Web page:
An additional medical therapy that generally is reserved for tendonitis in the area of a tendon sheath is the injection of hyaluronic acid. Often used in the treatment of joint disease, hyaluronic acid is considered to be a joint "lubricant," with many of its beneficial properties aimed at reducing inflammation. The benefits of hyaluronic acid for the treatment of tendonitis are controversial, but there are some studies that demonstrate a positive effect.

Another medical treatment currently being investigated, although still at the experimental stage, is the injection of tendon lesions with beta-aminopropionitrile (BAPN; see The Horse of September 1996, page 31). BAPN has been shown to reduce scar tissue formation in people. The data from an on-going multi-clinic clinical trial was presented in 1996 at an international equine conference in Dubai, United Arab Emirates, by Ronald Genovese, VMD, of the Randall Veterinary Hospital, Warrensville Heights, Ohio. The drug is injected into a tendon lesion, and the horse is placed into a rigorous, low-level, controlled exercise program. Results of clinical trials show that the horse rapidly becomes sound and has improved tendon fiber alignment and reduced overall tendon diameter as determined by ultrasound. Long-term data on these horses' return to performance is still being collected.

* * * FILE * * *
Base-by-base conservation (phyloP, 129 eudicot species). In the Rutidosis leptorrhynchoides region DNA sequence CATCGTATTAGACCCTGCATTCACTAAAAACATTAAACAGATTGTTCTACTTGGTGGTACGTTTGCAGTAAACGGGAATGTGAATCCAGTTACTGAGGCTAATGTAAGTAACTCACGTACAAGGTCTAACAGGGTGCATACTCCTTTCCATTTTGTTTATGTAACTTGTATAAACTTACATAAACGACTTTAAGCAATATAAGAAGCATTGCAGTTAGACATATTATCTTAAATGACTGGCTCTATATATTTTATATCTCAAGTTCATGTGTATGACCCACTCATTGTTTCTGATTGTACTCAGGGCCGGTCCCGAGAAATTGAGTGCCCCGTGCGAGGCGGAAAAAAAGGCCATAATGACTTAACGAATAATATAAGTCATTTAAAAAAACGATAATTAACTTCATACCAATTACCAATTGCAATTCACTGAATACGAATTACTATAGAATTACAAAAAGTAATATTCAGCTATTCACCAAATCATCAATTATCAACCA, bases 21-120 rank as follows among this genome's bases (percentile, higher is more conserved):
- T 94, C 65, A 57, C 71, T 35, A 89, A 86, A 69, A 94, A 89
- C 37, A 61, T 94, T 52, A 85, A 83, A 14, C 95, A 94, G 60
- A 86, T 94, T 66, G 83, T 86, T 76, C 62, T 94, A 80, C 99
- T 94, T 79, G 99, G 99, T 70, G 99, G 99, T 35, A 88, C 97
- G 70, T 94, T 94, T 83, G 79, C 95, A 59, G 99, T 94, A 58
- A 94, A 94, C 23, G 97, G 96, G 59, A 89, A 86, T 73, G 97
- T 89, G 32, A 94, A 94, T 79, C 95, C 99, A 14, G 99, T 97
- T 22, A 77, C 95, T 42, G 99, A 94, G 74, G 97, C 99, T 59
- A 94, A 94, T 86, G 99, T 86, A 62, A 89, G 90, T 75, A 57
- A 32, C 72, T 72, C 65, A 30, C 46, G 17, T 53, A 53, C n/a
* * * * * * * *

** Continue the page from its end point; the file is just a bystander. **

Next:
In the future, the use of natural body chemicals to direct the healing response might be of great benefit in the treatment of tendon injuries. One such chemical is called insulin-like growth factor (IGF). This has been shown to enhance tendon healing in various experimental animals. Current research by Alan Nixon, BVSc, MS, Diplomate ACVS, at Cornell University's College of Veterinary Medicine, is investigating the application of IGF for treatment of tendonitis.

There is general agreement that for a moderately damaged tendon, the first 30 days of therapy, regardless of any of the aforementioned therapeutic interventions, should consist mainly of stall rest, with possible daily hand-walking for 15-30 minutes, depending on the advice of your veterinarian. The next phase of therapy, and usually the most difficult for many horse owners to accept, consists mainly of rest and controlled exercise for a significant period of time after injury.